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Lively Lunch Discussion [clear filter]
Thursday, November 3

12:45pm EDT

Budgeting in an Academic Library
Are you always seeking to improve budgeting in your academic library? Are you fascinated by the challenge of predicting costs for subscriptions? I went on an "Academic Library Budgeting Roadshow," and had discussions with peers at seven other institutions. In this session, I will present a summary of my findings, then pose the same questions to the group. We'll discuss everything from the budget process and timeline, to allocating funds, to predicting subscription costs, to what you do if you go over or under budget, to flexibility, to deposit accounts, to Zero-Based Budgeting, to the biggest challenges we each face. Let's share our collective wisdom and brainstorm ideas for best practices in a world of tight budgets, new services, merging vendors, unpredictable cost increases, and rapidly changing purchase and delivery models. Additional questions to be discussed at the group's discretion as time allows.

Objective: Sharing budgeting practices with a goal of finding ways to improve our own.

Learning Expectation: Expect to learn more about other libraries' budgeting practices, and gain new perspective on your own.

avatar for Karin Wikoff

Karin Wikoff

Electronic and Technical Services Librarian, Ithaca College

Thursday November 3, 2016 12:45pm - 2:00pm EDT
Pinckney Room, Francis Marion Hotel 387 King Street, Charleston, SC 29403
Friday, November 4

12:45pm EDT

How a New Library System Changed the Way We Think about Acquisitions and Collection Development
Franklin & Marshall College is a small undergraduate institution with a FTE of approximately 2,400 students. In the Summer of 2016 the library migrated to OCLC's Worldshare Management System (WMS). This change to a cloud-based library system gave us an opportunity to consider new ways of doing cataloging, circulation, and acquisitions. This presentation will primarily discuss the changes that were implemented to the allocation of funds for ordering materials and the impact of those changes, including the way we now approach collection development. Some Items that will be discussed:

Before WMS
  • The way materials had been ordered: 76 funds just for book purchases; departmental allocations with monthly budget reports; funds for librarians; a midyear reallocation of unspent funds; approval plans; and DDA for ebooks.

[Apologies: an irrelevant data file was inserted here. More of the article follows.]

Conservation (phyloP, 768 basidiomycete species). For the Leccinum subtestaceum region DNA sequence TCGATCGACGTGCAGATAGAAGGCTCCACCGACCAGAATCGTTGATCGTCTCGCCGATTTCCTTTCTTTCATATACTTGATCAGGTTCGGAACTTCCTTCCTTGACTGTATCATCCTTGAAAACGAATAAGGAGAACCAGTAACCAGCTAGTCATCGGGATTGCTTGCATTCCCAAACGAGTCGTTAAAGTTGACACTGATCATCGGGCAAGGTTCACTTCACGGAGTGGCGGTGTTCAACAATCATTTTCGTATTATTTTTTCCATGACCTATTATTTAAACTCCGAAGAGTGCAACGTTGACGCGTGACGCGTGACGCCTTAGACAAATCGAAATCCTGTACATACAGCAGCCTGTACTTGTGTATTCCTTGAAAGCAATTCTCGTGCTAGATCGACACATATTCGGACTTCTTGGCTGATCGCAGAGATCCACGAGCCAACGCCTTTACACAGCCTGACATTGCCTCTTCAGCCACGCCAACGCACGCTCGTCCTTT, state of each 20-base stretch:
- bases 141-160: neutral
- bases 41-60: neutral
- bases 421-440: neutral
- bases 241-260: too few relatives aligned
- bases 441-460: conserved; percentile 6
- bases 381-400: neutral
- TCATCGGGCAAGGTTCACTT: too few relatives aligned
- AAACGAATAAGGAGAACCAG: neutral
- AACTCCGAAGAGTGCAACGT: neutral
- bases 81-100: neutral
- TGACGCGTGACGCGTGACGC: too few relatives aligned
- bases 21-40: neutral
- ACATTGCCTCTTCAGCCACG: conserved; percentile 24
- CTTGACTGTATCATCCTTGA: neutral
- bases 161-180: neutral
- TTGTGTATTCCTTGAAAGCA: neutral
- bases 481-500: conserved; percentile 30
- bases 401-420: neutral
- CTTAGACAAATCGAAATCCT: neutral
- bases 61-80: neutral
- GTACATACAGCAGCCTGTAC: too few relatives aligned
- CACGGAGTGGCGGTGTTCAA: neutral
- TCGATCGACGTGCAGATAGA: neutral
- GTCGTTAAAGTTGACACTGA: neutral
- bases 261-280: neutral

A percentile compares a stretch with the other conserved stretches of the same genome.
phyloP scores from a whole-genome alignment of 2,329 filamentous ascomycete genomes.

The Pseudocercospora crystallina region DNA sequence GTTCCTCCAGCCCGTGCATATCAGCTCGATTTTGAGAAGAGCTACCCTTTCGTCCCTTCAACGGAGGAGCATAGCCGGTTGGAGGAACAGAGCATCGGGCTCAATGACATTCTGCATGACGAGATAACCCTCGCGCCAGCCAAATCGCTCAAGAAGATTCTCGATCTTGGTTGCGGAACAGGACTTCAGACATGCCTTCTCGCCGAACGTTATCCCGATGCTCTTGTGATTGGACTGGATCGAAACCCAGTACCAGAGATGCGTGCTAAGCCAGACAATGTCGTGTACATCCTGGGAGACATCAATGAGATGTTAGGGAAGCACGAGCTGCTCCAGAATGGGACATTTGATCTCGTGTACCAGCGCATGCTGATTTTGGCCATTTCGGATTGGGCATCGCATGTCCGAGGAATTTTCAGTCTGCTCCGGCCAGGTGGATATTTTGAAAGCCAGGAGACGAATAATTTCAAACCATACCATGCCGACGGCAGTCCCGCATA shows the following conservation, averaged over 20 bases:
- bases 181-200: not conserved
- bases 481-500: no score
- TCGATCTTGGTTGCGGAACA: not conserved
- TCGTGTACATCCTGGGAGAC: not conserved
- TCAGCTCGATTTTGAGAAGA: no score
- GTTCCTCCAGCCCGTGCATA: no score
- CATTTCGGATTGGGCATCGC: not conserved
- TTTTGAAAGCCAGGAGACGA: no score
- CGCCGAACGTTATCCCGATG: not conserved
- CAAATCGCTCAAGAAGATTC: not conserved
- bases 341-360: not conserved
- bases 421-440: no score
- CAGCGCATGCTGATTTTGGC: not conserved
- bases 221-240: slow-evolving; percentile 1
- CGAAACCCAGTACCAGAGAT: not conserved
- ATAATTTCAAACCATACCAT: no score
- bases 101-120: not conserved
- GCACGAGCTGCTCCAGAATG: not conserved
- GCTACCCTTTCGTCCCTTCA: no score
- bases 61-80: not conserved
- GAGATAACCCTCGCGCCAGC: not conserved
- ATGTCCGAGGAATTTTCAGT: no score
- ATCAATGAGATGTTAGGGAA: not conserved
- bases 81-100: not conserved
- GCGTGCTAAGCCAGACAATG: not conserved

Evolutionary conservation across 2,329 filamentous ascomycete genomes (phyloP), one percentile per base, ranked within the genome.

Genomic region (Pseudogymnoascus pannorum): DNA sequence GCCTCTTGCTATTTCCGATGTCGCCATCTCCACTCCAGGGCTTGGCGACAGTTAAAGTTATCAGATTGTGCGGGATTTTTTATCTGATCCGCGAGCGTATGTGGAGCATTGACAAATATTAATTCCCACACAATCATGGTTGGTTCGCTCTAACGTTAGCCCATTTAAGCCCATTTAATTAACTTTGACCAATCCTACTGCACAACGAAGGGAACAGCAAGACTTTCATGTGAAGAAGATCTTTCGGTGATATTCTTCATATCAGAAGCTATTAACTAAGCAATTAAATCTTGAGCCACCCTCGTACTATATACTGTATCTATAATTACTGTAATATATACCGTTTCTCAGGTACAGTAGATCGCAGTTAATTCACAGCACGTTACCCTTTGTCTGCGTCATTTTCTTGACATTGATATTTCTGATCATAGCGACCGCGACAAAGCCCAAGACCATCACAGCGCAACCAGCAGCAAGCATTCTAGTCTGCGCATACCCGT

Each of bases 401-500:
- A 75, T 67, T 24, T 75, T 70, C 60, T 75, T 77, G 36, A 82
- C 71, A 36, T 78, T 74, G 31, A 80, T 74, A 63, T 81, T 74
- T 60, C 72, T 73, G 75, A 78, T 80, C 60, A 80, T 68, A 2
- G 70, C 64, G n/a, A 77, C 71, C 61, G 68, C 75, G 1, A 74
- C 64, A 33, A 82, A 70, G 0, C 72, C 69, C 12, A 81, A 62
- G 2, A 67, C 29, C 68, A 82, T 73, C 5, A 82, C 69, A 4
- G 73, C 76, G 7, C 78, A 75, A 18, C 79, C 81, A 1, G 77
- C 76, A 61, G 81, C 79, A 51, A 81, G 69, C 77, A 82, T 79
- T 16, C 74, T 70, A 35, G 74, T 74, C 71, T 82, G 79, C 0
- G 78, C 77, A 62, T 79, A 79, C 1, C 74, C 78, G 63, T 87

After WMS
  • The changes to the allocation structure will be discussed in detail: a smaller number of funds (16); no individual departmental allocations; 3 large book funds; one large fund for librarians; no midyear reallocation of funds; no monthly budget reports for departments.

We will also talk about the process that led us to consider these changes: new eyes looking at the acquisition process and the opportunity presented to us by WMS.

Initial assessment of the changes:
  • Feedback from faculty, librarians, staff (this was a radical change for some of our staff and users)
  • Is the new fund structure working?
  • Have the changes been beneficial to acquisitions workflows?
  • What's next?
  • Even fewer funds?
  • More subject-based approval plans?
  • More DDA or EBS plans for ebooks?

  • Sharing experiences with allocations, acquisitions workflows, and migration to new systems


Thomas Karel

Collection Management Librarian, Franklin & Marshall College
I have been an academic librarian for 42 years, working in reference, government documents, and collection development. Since 1995 I have also been an adjunct faculty member in Drexel University's library and information science program.
avatar for Bonnie Powers

Bonnie Powers

Content Services Librarian, Franklin & Marshall College
I have been the Content Services Librarian at Franklin & Marshall College since July 2015. Previously, I worked for public library systems for about 9 years as a cataloger and a district consultant. My very first library position was also at Franklin & Marshall College, about 13 years... Read More →

Friday November 4, 2016 12:45pm - 2:00pm EDT
Cooper Room, Courtyard Marriott 125 Calhoun Street, Charleston, SC 29401

12:45pm EDT

How Do Libraries Make a Long Term, Substantial Commitment to Support OA Publishing?
Linked to "Rolling the Dice or Calculating a Bet? How to decide which OA project(s) to support," this session workshops a couple of related questions that bear on library operations in a possible future environment where most publications are open: 1) how do we model the transition of library budgets from purchasing content to supporting OA Publishing, and 2) OA as a collection development strategy--the practices of library collection development and management and the jobs associated with them and what they look like when most publications are OA. To prepare for the session, please see "Curating Collective Collections — Open Sesame: Collection Development at the Network Level", which appeared in the September 2016  (28:4, p. 87)  issue of Against the Grain.

avatar for Robert Kieft

Robert Kieft

Consultant, SCELC
Robert Kieft has worked at the libraries of Occidental College, Haverford College, and Stanford University. Retired from Occidental in the summer of 2015, he continues to work with SCELC and the Partnership for Shared Book Collections as a consultant on shared collections services... Read More →

Friday November 4, 2016 12:45pm - 2:00pm EDT
Calhoun Room, Francis Marion Hotel 387 King Street, Charleston, SC 29403